I'm pretty sure noone was keen on taking that decision, but someone/some people did to the best of their conscience. Calling them liars now is maybe a bit 'ungrateful'?
I accept that I read the logs incorrectly, and that it seems silence was the modus operandi for the tough questions, not flat out denial. I apologise for calling anybody a liar that did not lie, but merely turned the other way to deflect having to answer.
If that the modus operandi, so be it. But yes, i will choose to lose a bit of faith.
was deff a troll m8, cant u see there is NO exploit, its even upvoted 160 times on this sub and devs confirmed it!!
can u imagine the "oh shit" moment moron-moo had when he read that question from a completely random guy and figured, "oh shit, this is actually possible, some random guy just learning about Monero knows more about protocol design than me who wrote 90% of Monero scam code and I got funded by community for over 2k XMR"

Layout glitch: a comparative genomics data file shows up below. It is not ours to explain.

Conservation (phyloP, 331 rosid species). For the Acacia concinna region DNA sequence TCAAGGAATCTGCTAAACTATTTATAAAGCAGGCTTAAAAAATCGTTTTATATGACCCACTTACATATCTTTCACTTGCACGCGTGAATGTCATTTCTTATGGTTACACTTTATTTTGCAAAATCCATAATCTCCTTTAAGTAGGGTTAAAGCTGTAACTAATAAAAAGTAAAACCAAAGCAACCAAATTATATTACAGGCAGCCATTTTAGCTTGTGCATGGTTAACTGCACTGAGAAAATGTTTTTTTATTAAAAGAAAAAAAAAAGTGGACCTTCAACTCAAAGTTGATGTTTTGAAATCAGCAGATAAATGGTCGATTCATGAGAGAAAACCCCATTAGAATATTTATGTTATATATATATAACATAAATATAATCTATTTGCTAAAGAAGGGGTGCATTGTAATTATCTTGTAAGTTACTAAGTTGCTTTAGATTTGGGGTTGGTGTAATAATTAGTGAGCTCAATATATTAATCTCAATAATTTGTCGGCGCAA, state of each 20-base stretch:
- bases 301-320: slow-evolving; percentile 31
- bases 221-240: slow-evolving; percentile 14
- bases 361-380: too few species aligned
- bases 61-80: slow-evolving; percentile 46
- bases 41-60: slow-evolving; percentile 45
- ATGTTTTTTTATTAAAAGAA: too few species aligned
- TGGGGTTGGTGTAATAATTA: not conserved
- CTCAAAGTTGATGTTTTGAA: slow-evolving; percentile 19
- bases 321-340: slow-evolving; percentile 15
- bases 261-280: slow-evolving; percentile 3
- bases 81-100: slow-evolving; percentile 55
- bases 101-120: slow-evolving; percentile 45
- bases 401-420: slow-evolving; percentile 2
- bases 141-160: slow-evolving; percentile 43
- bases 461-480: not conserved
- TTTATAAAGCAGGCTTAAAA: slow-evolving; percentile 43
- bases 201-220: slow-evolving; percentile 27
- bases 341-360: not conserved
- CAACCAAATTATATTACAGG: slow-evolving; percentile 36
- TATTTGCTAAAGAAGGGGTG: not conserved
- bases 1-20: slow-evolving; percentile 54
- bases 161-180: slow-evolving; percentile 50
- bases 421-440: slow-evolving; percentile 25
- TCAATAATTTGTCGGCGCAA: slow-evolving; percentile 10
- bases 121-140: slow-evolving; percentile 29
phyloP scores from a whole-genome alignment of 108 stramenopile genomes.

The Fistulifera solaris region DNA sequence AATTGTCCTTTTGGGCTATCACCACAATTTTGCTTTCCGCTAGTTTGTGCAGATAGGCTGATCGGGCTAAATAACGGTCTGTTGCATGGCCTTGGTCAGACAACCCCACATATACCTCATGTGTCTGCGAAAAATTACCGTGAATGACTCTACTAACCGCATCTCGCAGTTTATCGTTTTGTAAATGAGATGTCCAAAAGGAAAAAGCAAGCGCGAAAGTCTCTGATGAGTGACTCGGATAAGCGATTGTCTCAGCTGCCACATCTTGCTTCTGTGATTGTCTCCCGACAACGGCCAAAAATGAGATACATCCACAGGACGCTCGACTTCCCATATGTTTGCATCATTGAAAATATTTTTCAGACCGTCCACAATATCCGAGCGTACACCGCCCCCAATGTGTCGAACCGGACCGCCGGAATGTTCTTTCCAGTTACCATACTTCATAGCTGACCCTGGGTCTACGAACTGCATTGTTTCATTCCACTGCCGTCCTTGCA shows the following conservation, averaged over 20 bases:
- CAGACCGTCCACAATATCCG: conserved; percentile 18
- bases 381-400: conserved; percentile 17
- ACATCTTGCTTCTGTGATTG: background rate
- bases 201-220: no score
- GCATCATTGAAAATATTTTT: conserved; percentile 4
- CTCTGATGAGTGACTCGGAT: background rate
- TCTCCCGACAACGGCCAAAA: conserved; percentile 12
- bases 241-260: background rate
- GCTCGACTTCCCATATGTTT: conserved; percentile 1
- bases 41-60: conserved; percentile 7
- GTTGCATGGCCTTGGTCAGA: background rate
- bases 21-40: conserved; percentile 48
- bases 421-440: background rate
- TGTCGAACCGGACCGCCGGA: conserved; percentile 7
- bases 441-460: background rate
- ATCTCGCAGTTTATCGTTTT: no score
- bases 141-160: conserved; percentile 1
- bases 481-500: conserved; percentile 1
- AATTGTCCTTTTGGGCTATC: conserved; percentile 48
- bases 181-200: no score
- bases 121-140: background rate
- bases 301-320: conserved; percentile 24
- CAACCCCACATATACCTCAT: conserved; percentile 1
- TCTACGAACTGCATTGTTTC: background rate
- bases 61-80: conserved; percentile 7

Almost can't read what you're writing, but I think I got the gist of it...here you go:
maybe start with your moral crusade there, after all btc is still the polebearer of the whole cryptoverse. I'm sure if you can convinve them to handle things differently, xmr will be able to learn from it. I'm sure if you call the tons of devs working on btc morons, it will help a lot!